When President Obama speaks at ground zero in Hiroshima on Friday, he must do more than recall the horrific consequences of the first atomic bombing.

Seven years ago, on April 5, 2009, President Obama declared to the world: “As the only nuclear power to have used a nuclear weapon, the United States has a moral responsibility to act. We cannot succeed in this endeavor alone, but we can lead it, we can start it. So today, I state clearly and with conviction America’s commitment to seek the peace and security of a world without nuclear weapons.”

His record of progress toward that goal is mixed. It is true that this administration negotiated the New START agreement with Russia and soon both sides will have reduced deployed strategic warheads to 1,550 each. Yet this is still vastly more than enough to destroy all that we cherish in our fragile world.

Shockingly, more than half of U.S. and Russian nuclear weapons remain on hair-trigger alert on submarines and in missile silos. Whether as a consequence of miscalculation or accident, they are ready to be launched in less than 15 minutes and able to destroy their targets across the globe 30 minutes later.

In 1986, the New England Journal of Medicine devoted an entire issue to the health consequences from any use of nuclear weapons. Dr. Arnold Relman, then editor of the journal, wrote: “What we physicians urgently need to be telling our government and our fellow citizens is that even 1 percent (or less) of the total destructive power now in possession of the superpowers is enough to doom our two countries and inflict untold damage on the rest of the world. … That is why most physicians … agree that our government ought to be exploring every possible initiative to achieve an agreement on the early reduction of nuclear stockpiles.”

Our nuclear arsenals have been reduced significantly over the past 30 years. Yet in a nuclear war with Russia involving just a fraction of current arsenals, millions of Americans would still be killed and our entire economic, medical and public health infrastructure would be destroyed.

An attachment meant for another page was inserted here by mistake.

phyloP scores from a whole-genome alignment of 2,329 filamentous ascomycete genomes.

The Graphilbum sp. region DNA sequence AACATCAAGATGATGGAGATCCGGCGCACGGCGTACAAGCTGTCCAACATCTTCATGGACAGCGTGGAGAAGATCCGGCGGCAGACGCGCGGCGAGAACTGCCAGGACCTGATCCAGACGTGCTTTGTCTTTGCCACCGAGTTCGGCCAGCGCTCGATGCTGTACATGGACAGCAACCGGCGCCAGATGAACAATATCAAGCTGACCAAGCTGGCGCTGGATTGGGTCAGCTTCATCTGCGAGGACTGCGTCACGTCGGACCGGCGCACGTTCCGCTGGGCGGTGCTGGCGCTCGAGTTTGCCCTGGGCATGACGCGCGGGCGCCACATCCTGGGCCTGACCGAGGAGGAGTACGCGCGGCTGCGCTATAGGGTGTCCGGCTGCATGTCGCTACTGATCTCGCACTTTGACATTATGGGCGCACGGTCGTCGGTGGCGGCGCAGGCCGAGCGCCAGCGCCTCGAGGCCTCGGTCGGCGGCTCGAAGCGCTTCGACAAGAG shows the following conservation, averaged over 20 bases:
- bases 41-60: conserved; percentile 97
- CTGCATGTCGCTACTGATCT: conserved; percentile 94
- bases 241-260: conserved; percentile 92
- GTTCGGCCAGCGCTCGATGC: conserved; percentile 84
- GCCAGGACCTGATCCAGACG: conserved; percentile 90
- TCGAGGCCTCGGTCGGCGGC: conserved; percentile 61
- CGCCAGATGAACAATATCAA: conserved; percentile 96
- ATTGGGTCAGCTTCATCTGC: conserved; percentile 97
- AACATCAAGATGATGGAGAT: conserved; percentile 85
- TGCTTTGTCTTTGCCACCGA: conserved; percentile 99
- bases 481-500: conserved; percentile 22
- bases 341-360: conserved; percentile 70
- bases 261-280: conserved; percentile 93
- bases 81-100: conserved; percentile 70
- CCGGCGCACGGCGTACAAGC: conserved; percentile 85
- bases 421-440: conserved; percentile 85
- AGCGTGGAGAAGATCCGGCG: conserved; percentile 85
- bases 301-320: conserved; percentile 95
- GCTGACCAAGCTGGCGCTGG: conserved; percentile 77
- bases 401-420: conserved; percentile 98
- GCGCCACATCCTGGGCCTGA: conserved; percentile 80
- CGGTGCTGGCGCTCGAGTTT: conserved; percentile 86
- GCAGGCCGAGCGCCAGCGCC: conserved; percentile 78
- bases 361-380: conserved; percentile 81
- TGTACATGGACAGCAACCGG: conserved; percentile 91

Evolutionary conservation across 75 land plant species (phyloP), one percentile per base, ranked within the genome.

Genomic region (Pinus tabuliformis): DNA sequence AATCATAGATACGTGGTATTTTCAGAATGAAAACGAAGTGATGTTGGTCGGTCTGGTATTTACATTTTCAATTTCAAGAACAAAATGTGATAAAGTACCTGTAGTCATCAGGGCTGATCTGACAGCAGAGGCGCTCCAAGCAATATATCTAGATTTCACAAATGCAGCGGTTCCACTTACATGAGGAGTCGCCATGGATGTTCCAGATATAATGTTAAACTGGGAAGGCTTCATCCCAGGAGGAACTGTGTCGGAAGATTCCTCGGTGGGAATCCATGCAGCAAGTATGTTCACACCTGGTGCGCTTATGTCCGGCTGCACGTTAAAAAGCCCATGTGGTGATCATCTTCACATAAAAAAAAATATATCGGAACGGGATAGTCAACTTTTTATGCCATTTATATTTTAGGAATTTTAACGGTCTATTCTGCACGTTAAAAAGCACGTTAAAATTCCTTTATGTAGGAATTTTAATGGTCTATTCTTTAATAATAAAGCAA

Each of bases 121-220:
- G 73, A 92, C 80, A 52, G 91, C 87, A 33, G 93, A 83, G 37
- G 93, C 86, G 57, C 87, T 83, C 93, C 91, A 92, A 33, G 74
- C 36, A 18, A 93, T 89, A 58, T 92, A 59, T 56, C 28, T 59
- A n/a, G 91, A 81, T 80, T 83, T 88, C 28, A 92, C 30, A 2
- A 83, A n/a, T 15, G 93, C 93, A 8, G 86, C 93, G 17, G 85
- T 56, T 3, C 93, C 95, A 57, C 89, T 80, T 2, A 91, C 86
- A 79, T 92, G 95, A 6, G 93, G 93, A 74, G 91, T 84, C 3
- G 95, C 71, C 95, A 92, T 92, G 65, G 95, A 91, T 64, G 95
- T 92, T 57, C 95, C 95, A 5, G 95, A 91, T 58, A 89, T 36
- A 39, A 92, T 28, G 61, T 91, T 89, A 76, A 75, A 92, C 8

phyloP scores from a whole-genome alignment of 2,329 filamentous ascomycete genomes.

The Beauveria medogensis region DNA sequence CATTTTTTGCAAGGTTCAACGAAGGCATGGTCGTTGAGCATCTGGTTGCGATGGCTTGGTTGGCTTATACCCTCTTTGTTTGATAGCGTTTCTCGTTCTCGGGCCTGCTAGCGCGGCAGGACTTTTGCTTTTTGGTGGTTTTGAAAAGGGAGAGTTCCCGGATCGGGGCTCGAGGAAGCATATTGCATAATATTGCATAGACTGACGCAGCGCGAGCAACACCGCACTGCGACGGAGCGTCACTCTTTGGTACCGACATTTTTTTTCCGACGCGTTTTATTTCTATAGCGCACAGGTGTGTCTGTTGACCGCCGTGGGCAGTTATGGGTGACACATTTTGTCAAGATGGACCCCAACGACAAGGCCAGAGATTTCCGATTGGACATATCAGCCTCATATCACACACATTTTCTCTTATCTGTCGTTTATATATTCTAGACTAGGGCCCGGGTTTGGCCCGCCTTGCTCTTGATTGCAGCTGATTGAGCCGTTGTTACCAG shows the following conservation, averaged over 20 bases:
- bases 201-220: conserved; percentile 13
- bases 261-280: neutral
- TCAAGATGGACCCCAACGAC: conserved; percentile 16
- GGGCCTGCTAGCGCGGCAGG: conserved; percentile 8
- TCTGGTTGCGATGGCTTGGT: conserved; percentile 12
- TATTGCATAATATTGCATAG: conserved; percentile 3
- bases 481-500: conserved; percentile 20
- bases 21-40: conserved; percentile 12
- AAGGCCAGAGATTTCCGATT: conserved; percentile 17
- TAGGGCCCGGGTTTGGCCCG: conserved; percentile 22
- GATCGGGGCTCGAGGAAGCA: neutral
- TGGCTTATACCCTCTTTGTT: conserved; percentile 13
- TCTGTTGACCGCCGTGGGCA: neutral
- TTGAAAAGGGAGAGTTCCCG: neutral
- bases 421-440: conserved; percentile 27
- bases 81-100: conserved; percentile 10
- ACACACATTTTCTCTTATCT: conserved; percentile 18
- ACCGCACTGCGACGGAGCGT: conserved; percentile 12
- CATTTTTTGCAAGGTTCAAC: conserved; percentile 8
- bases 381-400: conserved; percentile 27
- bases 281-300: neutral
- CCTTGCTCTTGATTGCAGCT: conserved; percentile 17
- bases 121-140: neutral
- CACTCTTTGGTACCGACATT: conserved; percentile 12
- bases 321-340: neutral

Equally frightening, we have learned that detonation of a small number of warheads anywhere in the world (for example, in a war between India and Pakistan) would result in catastrophic consequences for all of us. In a series of professional journal articles, Rutgers environmental scientist Alan Robock, University of Colorado atmospheric and oceanic scientist Owen Brian Toon and others document that the likely impact of a so-called “limited nuclear war” on climate and global food production would put the world’s population at grave risk of mass starvation.

Certainly, there are many urgent national security threats that must be dealt with. However, these doomsday weapons are simply unusable in addressing any of them.

Without public debate and with our leaders ignoring the reality of the threats nuclear weapons pose to us all, we are now on the verge of an unnecessary, expensive and terribly dangerous new nuclear arms race.

President Obama has proposed and Sens. Susan Collins and Angus King are supporting spending a trillion dollars over the next 30 years on a nuclear weapons spending binge, including new land-based missiles, bomber aircraft, ballistic missile submarines and cruise missiles. This ill-conceived plan is leading the world in exactly the wrong direction.

President Obama will soon be in the perfect location to announce his intention to lead the world back from this brink. The Humanitarian Pledge, supporting legally prohibiting nuclear weapons, has been signed by 127 countries. This month in Geneva, preliminary steps are being taken to begin negotiations on such a treaty. On Friday in Hiroshima, President Obama should announce that the United States will join these negotiations.

While these negotiations move forward, President Obama should demonstrate that the United States is prepared to do more than talk. He should announce that he is ordering our nuclear weapons be taken off hair-trigger alert and challenge Russian President Vladimir Putin to do the same.

With just eight months left in Obama’s presidency, we’re about to find out if his legacy will include real progress toward a world free of nuclear weapons or the beginning of a dangerous new nuclear arms race putting our survival at risk.

When it comes to nuclear weapons policy, we and our elected leaders face a fundamental choice. We choose life.

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